Cancer Drugs Fund changes will end regional variation in access
Regional lists of medicines available through England’s Cancer Drugs Fund have been scrapped in favour of a single national list, it emerged yesterday (4 April 2013). The move is intended to end local variation in access to treatment, says NHS England, which took over management of the fund this month.
The national Cancer Drugs Fund list contains 28 approved fast-track drugs for the treatment of around 70 cancer conditions. Some of these drugs were not previously included in all 10 of the fund’s regional lists.
Patients receiving drugs that did not make it on to the national list will continue to have their treatment funded for as long as is clinically appropriate, NHS England says. Clinicians can still make individual funding requests for cancer drugs that are not on the national list, and apply for drugs to be added to it.
Steve Williamson, consultant pharmacist in cancer services at Northumbria Healthcare NHS Foundation Trust and one of the specialists that devised the national list, said the move addresses patient concerns about variations in drug access and creates a level playing field across England.
Entering an era of uniform access to cancer medicines
"NHS England will also be publishing a single list of cancer medicines that can be funded by standard NHS baseline funding. Once again, this is beneficial for patients since it removes regional variation. We are entering an era of consistency and uniform access to cancer medicines, and are currently enjoying unprecedented access to new cancer medicines," he told The Journal.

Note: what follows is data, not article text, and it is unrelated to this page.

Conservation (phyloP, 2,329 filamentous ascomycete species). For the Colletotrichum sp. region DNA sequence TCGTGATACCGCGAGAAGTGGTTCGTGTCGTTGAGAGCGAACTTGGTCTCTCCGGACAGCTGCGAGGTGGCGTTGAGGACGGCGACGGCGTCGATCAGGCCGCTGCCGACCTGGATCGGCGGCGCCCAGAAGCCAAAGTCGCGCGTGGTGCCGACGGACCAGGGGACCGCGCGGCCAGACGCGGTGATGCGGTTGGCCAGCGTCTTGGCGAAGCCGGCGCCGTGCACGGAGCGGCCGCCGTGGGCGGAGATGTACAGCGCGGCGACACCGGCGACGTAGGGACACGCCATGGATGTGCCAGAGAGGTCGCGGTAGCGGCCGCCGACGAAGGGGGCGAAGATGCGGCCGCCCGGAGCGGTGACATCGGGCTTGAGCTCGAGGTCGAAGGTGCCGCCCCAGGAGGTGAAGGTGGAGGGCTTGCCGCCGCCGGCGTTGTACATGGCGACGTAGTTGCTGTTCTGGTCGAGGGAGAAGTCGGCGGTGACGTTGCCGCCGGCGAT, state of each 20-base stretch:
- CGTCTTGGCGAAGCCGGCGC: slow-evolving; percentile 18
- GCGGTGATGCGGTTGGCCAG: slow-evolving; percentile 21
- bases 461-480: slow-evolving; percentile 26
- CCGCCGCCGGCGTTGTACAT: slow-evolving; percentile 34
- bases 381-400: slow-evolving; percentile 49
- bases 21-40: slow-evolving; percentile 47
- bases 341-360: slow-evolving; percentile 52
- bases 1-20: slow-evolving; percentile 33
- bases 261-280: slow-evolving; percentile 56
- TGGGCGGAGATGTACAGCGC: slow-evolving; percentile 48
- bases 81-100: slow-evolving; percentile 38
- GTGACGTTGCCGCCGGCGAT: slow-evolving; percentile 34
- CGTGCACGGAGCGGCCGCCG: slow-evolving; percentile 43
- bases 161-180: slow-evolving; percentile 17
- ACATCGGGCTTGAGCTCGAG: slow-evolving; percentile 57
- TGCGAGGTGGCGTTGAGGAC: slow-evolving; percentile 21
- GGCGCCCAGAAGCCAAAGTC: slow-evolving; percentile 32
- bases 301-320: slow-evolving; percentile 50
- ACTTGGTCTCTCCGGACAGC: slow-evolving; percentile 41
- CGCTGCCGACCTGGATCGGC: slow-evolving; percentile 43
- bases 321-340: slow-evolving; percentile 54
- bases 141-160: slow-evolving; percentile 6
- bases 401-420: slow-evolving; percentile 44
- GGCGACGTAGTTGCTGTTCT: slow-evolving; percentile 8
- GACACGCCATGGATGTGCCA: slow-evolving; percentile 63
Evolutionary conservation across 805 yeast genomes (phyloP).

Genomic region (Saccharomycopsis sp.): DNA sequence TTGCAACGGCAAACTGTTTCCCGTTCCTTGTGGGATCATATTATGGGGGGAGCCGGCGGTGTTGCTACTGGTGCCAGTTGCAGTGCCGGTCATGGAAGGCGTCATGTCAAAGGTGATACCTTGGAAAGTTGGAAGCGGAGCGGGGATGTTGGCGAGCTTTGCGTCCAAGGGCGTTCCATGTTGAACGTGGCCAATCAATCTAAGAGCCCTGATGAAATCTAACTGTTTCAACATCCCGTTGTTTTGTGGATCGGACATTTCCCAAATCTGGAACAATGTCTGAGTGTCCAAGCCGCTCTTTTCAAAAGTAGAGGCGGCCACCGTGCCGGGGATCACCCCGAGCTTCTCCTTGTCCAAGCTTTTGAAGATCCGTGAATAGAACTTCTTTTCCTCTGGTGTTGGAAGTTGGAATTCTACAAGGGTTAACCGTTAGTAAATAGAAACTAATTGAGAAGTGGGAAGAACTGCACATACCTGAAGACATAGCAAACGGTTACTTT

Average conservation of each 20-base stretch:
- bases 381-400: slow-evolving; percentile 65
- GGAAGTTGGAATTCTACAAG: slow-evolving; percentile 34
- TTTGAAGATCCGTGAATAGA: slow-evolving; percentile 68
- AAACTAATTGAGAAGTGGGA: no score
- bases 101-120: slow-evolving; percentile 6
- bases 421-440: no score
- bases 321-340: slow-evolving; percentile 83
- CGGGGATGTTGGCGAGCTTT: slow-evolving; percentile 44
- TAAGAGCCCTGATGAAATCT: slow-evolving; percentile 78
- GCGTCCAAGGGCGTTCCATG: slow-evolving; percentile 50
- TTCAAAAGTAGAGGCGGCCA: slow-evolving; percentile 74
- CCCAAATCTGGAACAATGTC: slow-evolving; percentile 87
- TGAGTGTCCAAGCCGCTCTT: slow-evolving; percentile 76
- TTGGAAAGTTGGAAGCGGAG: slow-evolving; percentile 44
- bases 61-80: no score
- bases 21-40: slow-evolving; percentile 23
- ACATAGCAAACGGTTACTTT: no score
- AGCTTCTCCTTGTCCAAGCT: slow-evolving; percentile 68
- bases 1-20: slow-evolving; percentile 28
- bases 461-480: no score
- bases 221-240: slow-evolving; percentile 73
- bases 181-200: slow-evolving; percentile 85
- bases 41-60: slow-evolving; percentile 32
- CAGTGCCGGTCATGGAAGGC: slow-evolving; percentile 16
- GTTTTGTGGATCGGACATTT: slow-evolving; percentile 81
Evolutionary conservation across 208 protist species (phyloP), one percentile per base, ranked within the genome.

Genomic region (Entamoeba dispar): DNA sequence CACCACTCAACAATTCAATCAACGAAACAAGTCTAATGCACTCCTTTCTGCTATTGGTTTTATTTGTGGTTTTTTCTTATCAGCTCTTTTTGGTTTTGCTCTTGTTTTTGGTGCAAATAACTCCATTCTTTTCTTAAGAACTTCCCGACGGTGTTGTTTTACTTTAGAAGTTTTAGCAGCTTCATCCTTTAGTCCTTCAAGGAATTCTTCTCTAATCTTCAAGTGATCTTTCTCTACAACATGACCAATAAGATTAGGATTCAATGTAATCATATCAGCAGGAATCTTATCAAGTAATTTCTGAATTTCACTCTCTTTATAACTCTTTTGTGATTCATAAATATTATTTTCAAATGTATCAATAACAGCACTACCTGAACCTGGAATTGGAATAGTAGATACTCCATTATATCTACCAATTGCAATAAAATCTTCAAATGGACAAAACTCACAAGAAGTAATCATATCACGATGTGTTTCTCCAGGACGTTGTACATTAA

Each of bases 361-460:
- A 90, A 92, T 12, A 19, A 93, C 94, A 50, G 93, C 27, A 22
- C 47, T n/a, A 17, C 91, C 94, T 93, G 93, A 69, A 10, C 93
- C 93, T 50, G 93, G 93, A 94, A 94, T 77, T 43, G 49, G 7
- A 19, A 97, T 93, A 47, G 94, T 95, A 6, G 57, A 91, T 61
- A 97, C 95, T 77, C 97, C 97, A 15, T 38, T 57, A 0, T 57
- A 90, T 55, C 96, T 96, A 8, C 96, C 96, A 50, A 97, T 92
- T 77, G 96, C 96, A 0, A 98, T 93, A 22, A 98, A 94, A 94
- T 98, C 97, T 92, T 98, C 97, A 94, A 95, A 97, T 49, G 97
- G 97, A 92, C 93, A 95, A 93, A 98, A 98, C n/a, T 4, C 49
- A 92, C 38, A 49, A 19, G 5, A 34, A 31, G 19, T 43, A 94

"However, these arrangements are only confirmed for the next 12 months because currently the Cancer Drugs Fund is set to end in April 2014," he pointed out.
Mr Williamson is one of three specialist cancer pharmacists appointed to a group that will review new cancer medicines for inclusion in the national list. The Clinical Reference Group for Chemotherapy, which includes immediate-past chairman of the British Oncology Pharmacy Association David Thomson and Jacky Turner, Macmillan principal pharmacist for oncology and haematology at Guy’s and St Thomas’ NHS Foundation Trust, will make rapid recommendations to NHS England while drugs await assessment by the National Institute for Health and Care Excellence, Mr Williamson said.
Citation: The Pharmaceutical JournalURI: 11119579
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